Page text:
In the twentieth century, many thinkers became disillusioned with traditional morality. It seemed to be a cold and impersonal list of rules. For something supposedly based on a transcendent God, it was surprisingly powerless to resist changing social conventions. Many took it as a given that received moral norms are nothing more than commonly held ideas about decency, often buoyed by fluffy thoughts about what God supposedly wants. In Sigrid Undset’s 1932 novel Ida Elisabeth, the main character of the same name considers the religion of her mother-in-law, Borghild:
“But all she had been able to get out of it was that Borghild Braatö’s god dwelt in Borghild Braatö’s heart and broadly speaking was of Borghild Braatö’s opinion on all questions, spoke to her through her conscience and gave his approval whenever she made a decision.”
In the face of such a vacuous morality, what is one to do? I will present the contrasting approaches of two Nobel Laureates. The mathematician and philosopher Bertrand Russell attempted to engineer moral norms to make them more manageable, while the author Sigrid Undset sought to return to a deeper traditional Catholic morality.
Russell’s approach has become characteristic of progressive movements. Since moral norms only express what is socially acceptable, a rational society may modify its expectations. In his 1936 essay Our Sexual Ethics, he argued that while adultery certainly has its downsides, it is just not realistic for most people to avoid it. In centuries past, spouses were seldom separated for long periods. Small villages, where everyone knew everyone else, would discourage indiscretions, while the fear of hellfire would keep the passions at bay. Without those helps, we might as well decide that adultery is okay after all and work around that. At least no one will feel guilty when they inevitably commit adultery. Russell would become a champion of the sexual revolution.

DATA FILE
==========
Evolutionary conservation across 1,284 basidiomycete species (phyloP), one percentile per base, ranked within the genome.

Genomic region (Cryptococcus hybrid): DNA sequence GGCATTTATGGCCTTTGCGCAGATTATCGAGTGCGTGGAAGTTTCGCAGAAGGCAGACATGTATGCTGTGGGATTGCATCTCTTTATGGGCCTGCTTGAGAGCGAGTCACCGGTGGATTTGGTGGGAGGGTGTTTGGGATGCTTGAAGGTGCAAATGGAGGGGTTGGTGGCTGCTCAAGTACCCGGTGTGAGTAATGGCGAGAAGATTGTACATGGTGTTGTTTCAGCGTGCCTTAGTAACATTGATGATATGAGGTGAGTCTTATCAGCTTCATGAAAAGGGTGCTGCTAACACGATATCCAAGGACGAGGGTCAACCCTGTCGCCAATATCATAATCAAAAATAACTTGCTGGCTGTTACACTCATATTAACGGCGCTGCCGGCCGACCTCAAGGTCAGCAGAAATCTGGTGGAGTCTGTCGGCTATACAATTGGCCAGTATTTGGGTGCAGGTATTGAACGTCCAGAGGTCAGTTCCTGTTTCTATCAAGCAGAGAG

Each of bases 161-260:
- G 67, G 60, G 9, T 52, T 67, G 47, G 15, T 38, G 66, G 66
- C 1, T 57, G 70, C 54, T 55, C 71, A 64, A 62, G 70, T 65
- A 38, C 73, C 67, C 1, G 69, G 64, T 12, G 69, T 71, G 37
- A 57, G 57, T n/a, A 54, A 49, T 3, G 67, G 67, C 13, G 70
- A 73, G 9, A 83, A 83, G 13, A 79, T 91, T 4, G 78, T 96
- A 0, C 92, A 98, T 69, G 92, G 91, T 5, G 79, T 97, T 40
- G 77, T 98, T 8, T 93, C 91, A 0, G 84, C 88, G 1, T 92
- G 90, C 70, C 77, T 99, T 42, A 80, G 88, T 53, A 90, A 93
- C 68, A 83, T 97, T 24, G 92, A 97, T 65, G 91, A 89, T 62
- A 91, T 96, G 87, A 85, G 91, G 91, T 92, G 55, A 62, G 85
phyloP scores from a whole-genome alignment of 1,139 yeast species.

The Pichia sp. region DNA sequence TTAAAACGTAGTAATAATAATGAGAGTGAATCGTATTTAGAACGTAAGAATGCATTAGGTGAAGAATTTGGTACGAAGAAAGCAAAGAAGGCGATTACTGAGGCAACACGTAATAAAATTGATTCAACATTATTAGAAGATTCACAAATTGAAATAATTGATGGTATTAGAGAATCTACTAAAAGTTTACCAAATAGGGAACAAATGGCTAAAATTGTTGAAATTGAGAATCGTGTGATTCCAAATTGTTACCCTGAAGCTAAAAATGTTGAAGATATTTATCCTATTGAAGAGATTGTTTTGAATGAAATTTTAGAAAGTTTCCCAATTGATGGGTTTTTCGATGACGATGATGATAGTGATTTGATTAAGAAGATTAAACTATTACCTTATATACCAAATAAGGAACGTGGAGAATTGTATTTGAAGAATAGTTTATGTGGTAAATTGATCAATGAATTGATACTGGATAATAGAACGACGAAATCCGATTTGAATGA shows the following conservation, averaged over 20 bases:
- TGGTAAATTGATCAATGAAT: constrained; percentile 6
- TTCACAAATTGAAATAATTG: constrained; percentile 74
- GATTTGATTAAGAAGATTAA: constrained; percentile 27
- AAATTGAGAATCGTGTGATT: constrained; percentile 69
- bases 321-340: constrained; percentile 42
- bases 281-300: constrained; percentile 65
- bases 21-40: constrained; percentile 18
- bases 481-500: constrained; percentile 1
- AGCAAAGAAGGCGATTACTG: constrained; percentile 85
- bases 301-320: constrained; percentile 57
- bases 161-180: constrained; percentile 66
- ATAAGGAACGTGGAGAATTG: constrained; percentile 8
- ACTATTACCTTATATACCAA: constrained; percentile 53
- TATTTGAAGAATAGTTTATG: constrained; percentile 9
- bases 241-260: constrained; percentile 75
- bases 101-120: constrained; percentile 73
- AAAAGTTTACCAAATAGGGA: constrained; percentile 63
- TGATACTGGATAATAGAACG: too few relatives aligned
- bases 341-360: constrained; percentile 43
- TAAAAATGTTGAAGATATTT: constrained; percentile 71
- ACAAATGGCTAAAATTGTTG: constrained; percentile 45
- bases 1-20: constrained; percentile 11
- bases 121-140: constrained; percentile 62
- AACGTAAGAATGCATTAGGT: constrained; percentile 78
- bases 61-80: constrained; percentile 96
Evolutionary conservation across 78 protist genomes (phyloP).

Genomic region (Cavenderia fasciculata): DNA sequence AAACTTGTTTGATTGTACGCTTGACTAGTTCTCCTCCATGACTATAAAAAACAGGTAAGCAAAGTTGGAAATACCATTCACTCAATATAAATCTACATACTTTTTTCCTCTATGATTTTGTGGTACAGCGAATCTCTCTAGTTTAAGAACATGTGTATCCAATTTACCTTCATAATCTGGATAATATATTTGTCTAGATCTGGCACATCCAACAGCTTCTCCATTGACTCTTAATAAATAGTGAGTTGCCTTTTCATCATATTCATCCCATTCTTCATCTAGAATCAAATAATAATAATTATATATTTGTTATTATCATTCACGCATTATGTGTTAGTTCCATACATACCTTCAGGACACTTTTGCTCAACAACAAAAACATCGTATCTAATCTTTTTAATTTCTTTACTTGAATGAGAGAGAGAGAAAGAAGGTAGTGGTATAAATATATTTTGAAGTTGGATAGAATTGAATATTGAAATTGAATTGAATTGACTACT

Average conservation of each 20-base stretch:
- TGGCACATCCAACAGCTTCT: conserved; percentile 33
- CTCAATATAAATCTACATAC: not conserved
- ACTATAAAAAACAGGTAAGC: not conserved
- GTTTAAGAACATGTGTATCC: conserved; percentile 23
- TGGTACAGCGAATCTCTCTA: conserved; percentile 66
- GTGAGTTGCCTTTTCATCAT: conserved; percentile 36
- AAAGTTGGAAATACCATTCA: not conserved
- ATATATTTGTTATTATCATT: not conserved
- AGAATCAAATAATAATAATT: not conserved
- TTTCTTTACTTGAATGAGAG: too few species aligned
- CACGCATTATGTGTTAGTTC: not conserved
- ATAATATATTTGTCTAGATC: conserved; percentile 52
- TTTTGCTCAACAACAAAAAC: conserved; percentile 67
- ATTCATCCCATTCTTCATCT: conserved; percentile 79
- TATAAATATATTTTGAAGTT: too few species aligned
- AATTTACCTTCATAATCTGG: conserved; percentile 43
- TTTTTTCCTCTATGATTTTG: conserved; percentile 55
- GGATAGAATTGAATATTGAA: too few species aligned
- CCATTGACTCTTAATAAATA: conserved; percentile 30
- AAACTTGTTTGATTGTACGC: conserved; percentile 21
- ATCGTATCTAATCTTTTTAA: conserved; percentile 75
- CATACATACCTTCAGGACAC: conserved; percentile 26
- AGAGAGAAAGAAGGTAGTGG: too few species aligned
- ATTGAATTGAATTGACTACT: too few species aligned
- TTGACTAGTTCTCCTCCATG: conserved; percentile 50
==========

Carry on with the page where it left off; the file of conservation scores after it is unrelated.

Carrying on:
Sigrid Undset took a very different approach. Raised an agnostic, as a young woman she wandered in moral confusion, falling in and out of love, before finally settling down with a man who had abandoned his first wife. This relationship produced three children, but was not to last. One can detect in her work from this period a dissatisfaction with life. Her 1911 novel Jenny explores the tension in the life of a woman whose only moral code is self-respect. She seeks love but is powerless to its fickleness. By the end, one suspects that Undset did not think there was much more to life than this tension.
During the years of her marriage, Undset began asking serious questions. She had long thought that the morality she heard from the Lutheran State Church was no more adequate to explain life than it was to oppose the legalization of divorce years before. But she realized that the human person demanded far more than any socially updated moral code could deliver. This was especially clear in the face of the joy of her own motherhood. In 1919, she wrote against attempts to fix contemporary problems encountered in marriages by the easy means of divorce and looser moral standards. Instead of giving up on the demands of marriage, she argued, the Catholic Church raised it up by making it a sacrament. In 1924, Sigrid Undset was received into the Catholic Church.
Both Russell and Undset felt that the common notions of morality in their societies were, at bottom, social conventions. Both would initially push these boundaries. Russell went on to modify moral codes to perceived convenience. Undset came to realize that neither social conventions nor the experimentation of a young artist could ever come close to explaining the human person. Russell neutered the impulse to marital fidelity so that the base impulse to adultery could go on mostly unhindered. Undset found Catholic sacramental morality to be a gift from God and the only thing that could answer her questions and raise marriage to the heights that she always knew it must reach. For Russell, morality was a list of conventions for personnel management. For Undset, it became not a list of rules nor a code of decency, but rather God’s gift and plan for human happiness. This is not a morality that is imposed, but one that is discovered contemplating the mystery of the human person.
Image: Elizabeth Nourse, Une Mère